If a rapist is tried and found guilty by the police, he will be removed from the streets and his conviction is more trustworthy. If he is tried and found guilty in campus tribunals, not only will he still be free from prison, but his conviction is also less certain. This is a worst-case scenario for a true victim, whose rapist gets off easy and who could be victimized again by the same person.
Even so, the Left has fought back against DeVos and Jackson, accusing them of making campuses less safe. Indeed, one day after DeVos published a memo curtailing an aspect of the campus rape tribunals, a former Obama administration official launched a two-year investigation into the Trump DOE.
Catherine Lhamon, head of the OCR under Obama and now chair of the U.S. Commission on Civil Rights, launched the investigation, attacking DeVos' "repeated refusal in Congressional testimony and other public statements to commit that the department would enforce federal civil rights laws."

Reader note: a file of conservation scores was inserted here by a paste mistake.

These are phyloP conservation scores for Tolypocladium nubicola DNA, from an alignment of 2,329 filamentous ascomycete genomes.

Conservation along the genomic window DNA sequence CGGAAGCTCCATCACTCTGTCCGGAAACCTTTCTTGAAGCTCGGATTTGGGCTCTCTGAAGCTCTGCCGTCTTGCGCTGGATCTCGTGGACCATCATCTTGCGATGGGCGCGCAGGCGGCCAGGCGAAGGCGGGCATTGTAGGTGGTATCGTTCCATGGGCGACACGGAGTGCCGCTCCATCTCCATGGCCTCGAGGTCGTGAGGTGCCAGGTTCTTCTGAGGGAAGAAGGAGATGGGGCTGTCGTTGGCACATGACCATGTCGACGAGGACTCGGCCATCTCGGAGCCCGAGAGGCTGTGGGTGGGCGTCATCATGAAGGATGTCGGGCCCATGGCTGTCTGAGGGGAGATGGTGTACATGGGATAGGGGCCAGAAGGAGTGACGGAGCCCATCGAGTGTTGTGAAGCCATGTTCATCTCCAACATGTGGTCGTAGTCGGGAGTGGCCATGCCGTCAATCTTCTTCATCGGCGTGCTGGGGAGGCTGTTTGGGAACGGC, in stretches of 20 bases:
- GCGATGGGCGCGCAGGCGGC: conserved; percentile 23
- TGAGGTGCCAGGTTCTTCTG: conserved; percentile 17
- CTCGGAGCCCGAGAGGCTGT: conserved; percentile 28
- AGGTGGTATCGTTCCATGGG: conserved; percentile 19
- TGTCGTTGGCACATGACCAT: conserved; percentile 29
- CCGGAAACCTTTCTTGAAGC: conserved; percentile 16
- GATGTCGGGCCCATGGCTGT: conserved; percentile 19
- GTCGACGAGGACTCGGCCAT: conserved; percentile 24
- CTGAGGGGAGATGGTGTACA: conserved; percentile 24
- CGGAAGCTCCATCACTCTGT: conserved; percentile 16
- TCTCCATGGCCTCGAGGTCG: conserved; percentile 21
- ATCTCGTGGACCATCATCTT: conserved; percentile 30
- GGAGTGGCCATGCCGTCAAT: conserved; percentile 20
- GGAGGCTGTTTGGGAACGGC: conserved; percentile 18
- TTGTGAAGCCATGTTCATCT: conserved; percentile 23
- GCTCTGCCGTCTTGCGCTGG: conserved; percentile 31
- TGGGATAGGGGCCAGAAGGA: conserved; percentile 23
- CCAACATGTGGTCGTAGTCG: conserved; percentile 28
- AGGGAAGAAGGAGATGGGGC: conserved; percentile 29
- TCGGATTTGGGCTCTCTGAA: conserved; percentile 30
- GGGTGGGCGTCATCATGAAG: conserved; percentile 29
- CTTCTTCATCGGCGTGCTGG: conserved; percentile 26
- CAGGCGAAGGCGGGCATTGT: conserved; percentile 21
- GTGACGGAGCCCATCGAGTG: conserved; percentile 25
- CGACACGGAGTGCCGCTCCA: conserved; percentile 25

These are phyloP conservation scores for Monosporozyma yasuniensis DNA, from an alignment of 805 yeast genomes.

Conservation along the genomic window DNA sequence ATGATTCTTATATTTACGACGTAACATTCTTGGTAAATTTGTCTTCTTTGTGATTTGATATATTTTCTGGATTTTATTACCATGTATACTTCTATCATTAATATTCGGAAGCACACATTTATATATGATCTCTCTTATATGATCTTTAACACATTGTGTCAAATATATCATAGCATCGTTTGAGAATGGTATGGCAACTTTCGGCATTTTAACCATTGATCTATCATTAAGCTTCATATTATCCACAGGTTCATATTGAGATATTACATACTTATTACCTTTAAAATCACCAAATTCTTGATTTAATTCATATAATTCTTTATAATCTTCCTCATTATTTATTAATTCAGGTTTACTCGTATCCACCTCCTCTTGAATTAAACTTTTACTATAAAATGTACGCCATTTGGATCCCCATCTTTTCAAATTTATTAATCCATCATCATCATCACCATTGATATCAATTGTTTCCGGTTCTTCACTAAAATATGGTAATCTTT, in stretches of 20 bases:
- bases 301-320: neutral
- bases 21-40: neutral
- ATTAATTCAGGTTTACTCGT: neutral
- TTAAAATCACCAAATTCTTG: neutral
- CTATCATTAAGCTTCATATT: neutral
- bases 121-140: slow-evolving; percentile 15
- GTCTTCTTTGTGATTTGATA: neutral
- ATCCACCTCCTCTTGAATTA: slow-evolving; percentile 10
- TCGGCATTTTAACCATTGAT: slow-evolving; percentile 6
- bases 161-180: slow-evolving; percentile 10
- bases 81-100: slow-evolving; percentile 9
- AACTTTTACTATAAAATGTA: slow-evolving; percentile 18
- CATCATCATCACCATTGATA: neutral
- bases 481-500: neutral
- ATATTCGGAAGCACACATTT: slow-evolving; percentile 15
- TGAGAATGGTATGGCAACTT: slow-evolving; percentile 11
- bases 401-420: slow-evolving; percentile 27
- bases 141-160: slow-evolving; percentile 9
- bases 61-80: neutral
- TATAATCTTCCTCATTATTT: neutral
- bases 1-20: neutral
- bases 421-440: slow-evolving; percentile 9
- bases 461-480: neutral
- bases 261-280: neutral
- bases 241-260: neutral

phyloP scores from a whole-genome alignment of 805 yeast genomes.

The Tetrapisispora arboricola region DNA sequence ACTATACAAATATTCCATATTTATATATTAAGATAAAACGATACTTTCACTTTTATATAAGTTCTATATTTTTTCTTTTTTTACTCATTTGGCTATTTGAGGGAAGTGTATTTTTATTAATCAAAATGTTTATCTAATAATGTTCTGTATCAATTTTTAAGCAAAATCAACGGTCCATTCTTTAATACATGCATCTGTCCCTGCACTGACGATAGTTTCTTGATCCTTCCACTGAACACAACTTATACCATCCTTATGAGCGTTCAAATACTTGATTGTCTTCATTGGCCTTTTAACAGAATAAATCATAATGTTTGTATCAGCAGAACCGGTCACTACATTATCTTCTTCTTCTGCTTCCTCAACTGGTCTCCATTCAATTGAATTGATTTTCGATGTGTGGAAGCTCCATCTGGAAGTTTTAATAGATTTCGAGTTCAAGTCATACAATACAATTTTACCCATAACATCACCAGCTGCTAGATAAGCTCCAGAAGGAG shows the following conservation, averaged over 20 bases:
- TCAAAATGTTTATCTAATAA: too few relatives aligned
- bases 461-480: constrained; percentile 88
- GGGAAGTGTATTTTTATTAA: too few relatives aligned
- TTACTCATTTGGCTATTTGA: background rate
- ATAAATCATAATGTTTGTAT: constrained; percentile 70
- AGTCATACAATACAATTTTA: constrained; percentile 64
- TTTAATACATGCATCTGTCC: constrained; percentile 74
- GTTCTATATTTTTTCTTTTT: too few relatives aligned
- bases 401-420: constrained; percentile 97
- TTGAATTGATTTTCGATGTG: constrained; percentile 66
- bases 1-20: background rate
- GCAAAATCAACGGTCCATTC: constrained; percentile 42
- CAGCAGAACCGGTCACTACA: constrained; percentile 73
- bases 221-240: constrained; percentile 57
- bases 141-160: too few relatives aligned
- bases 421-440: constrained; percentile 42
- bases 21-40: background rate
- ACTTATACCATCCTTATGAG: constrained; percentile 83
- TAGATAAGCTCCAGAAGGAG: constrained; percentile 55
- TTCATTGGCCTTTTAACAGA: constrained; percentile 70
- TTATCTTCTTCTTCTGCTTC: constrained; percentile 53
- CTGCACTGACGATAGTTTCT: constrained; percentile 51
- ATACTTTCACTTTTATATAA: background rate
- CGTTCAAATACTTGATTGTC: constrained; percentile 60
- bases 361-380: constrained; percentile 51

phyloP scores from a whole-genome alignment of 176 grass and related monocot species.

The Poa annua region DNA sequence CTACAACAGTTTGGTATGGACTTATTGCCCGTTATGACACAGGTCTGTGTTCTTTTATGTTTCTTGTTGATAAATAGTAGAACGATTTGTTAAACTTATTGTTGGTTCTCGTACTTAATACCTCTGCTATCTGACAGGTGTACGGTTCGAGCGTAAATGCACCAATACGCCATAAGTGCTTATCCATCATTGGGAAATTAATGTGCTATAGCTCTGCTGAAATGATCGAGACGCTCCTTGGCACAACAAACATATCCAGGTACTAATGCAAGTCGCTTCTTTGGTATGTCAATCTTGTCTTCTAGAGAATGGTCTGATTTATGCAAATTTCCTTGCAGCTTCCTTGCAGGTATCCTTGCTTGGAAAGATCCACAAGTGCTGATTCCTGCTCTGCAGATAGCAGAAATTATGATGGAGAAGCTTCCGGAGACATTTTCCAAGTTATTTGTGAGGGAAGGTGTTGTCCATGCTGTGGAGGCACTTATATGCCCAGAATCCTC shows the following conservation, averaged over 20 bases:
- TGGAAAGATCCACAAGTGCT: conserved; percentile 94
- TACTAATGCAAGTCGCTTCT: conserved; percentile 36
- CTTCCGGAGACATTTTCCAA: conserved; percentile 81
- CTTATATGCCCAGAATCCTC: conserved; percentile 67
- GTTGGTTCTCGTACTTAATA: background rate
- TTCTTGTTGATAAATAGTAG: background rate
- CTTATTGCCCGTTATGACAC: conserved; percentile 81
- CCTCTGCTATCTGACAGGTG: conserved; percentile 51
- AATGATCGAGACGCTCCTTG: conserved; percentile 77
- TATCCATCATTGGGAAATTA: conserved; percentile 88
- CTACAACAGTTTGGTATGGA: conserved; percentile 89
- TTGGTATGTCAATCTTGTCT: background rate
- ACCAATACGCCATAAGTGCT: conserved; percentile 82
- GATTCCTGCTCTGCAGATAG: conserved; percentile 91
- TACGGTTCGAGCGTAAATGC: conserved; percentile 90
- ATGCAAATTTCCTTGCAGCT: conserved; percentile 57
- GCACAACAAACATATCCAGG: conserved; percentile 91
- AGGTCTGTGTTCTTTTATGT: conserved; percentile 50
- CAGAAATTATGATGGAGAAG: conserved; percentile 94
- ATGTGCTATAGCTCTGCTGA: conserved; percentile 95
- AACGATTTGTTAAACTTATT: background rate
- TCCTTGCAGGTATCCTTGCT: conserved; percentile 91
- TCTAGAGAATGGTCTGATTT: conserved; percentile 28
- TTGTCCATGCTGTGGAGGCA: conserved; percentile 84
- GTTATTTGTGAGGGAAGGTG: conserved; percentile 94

The Women's March Twitter account also branded all the accused as guilty. "Today, the Trump administration put the concerns of abuser over survivors," the leftist account wrote. This automatic presumption of guilt is the very problem at the root of the entire debate — and it is fundamentally at odds with the legal principle "innocent until proven guilty."
At the very least, Governor Jerry Brown knows better. Then again, Americans should be concerned that the California legislature passed a law upholding the Obama-era guidance on Title IX. The nation's most populous state almost enshrined the assumption of guilt in campus sexual assault cases into permanent law.
Even as DeVos and Trump's DOE start to reverse the injustice of the last administration, the Left continues to push for a system of campus tribunals that violated the very principle "innocent until proven guilty." Brown's veto is quite notable, and hopefully his remarkable humility and leadership will show Democrats that they need not follow Obama's disastrous lead on this issue.
Jerry Brown has become a living example that being a Democrat does not entail opposition to due process. The Left should pay close attention.